1794 Dunbar Golf Club (1856)
The earliest golf recorded in the Dunbar environs are prosecutions for Sunday golf by the kirk, probably over the West Dunbar Links, as outlined in 1616 Dunbar.
In 1794, the 'Dunbar Golfing Society' set down its Regulations and listed 27 members, of whom 26 were present and one was marked absent. The Regulations only concerned the club and covered the process of the meeting and club payments and not the rules of golf.
“The Regulations of the Dunbar Golfing Society, May 14, 1794.
1 The members shall meet at the West Barns Links the second Wednesday of every month.
2 When the expense of each member for dinner amounts to 2 shillings and 6 pence the club shall be dissolved.
3 Every member for every time he is absent, shall pay 1 shilling towards defraying the expense of dinner.”
This document was apparently held, in turn, by the Rev William Whitfield, the Rev John Kerr and JH Taylor before coming back into the possession of the Dunbar Golf Club in 1946. A copy of it can be seen in their clubhouse.
As mentioned in the Regulations, the early club played over the West Barns Links, which can be located in later Ordinance Survey maps, seen on this page, and shown on 1616 Dunbar.
No further record of the early Dunbar golfers survives. The West Barns Links were taken over for military training, during and after the Napoleonic Wars (1794-1815). There was a rifle range, as a result of which, golf there waned for decades.
Though there is anecdotal evidence of occasional play throughout the early 19th century, it was the opening of the railway line in 1846 and the establishment of local military barracks in 1855 that signalled a new beginning for golf in the area.
In 1890, the West Barns Links revived, but when the local Council opened the Winterfield Links it rendered West Barns unviable and they disappeared.
In the meantime, in 1856, when the Dunbar Golf Club was formed, it negotiated playing rights over the East Links. The ‘official’ club beginning/revival was on 20th December 1856, when six gentlemen met at the town hall. They were George Warrender of Lochend, (later the 7th Baronet of Bruntsfield), Captain James Cox of the Berwickshire militia, Lt. John Stewart, William Anderson, James Brand and John Jaffray. At the time, Dunbar was a military town and, as with other contemporary golf clubs, the services played an important part in the creation and running of the club.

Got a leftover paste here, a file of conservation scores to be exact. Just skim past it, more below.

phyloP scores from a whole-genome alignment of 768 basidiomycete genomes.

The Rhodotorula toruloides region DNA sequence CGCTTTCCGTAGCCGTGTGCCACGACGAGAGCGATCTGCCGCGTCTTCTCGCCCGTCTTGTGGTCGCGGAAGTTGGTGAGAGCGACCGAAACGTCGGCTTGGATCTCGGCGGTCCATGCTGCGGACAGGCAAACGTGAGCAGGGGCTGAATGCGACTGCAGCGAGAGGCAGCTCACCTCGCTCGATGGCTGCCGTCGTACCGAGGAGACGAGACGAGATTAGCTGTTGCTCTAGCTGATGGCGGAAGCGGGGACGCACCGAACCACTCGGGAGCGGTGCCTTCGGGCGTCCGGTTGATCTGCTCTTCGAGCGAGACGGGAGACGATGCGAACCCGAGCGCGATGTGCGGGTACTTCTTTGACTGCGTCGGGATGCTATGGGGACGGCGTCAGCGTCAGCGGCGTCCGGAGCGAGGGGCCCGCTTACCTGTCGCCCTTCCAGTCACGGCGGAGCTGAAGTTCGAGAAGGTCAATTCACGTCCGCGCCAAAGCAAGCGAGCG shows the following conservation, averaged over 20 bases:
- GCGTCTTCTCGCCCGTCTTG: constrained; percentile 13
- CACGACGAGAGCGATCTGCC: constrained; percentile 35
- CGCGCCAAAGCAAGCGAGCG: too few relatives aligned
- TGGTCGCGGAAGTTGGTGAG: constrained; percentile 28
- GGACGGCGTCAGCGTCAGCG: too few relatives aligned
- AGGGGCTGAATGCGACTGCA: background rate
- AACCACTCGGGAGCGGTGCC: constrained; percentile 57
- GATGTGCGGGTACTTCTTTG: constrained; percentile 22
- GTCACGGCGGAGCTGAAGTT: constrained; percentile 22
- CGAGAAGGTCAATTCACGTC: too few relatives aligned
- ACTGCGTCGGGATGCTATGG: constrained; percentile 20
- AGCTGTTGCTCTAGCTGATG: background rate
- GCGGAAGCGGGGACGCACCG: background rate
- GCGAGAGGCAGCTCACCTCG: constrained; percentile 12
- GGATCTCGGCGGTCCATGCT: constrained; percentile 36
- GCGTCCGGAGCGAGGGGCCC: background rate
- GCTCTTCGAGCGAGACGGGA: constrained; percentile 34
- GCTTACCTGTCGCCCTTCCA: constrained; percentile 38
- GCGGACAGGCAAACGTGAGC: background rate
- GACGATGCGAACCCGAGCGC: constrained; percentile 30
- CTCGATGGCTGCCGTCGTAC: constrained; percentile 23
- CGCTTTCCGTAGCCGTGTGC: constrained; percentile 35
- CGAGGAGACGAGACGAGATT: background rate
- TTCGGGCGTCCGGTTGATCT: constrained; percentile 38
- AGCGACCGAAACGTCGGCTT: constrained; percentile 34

The Club minutes reported that the first course required “clearing of the ground” which strongly suggests that there was no pre-existing course. Initially, fifteen holes were laid out to the seaward side of the large wall which runs between current eighteenth and fourth holes. The course became known as Broxmouth Links or East Links.
The first Captain was George Warrender, who had organised the inaugural meeting. Initially, the Dunbar club used the St Andrews club rules, with the additional rule that any obstruction within twenty yards of the putting hole be removed. In 1859, they formed a committee to create their own rules.
In 1902, this clubhouse was superseded by a new one, which was subsequently extended in 1968 after years of agonised debate over costs and plans.
The Broxmouth Links were extended to 18 holes in 1880. The course covered 4,701 yards, going as far as the current 8th green and in 1883 the club adopted white flags for the outward nine holes and red for the inward holes.
In 1882, a local residents club, called the Dunbar Castle Club, was formed. This functioned like an artisans' club, with a view of enabling lower cost golf. In 1884, the Rt. Hon. Arthur Balfour joined the Club and was appointed Captain. At the time, he was a member of the British Cabinet, but he became Prime Minister in 1902. The Castle club still exits but nowadays members are required to join the Dunbar Golf Club itself.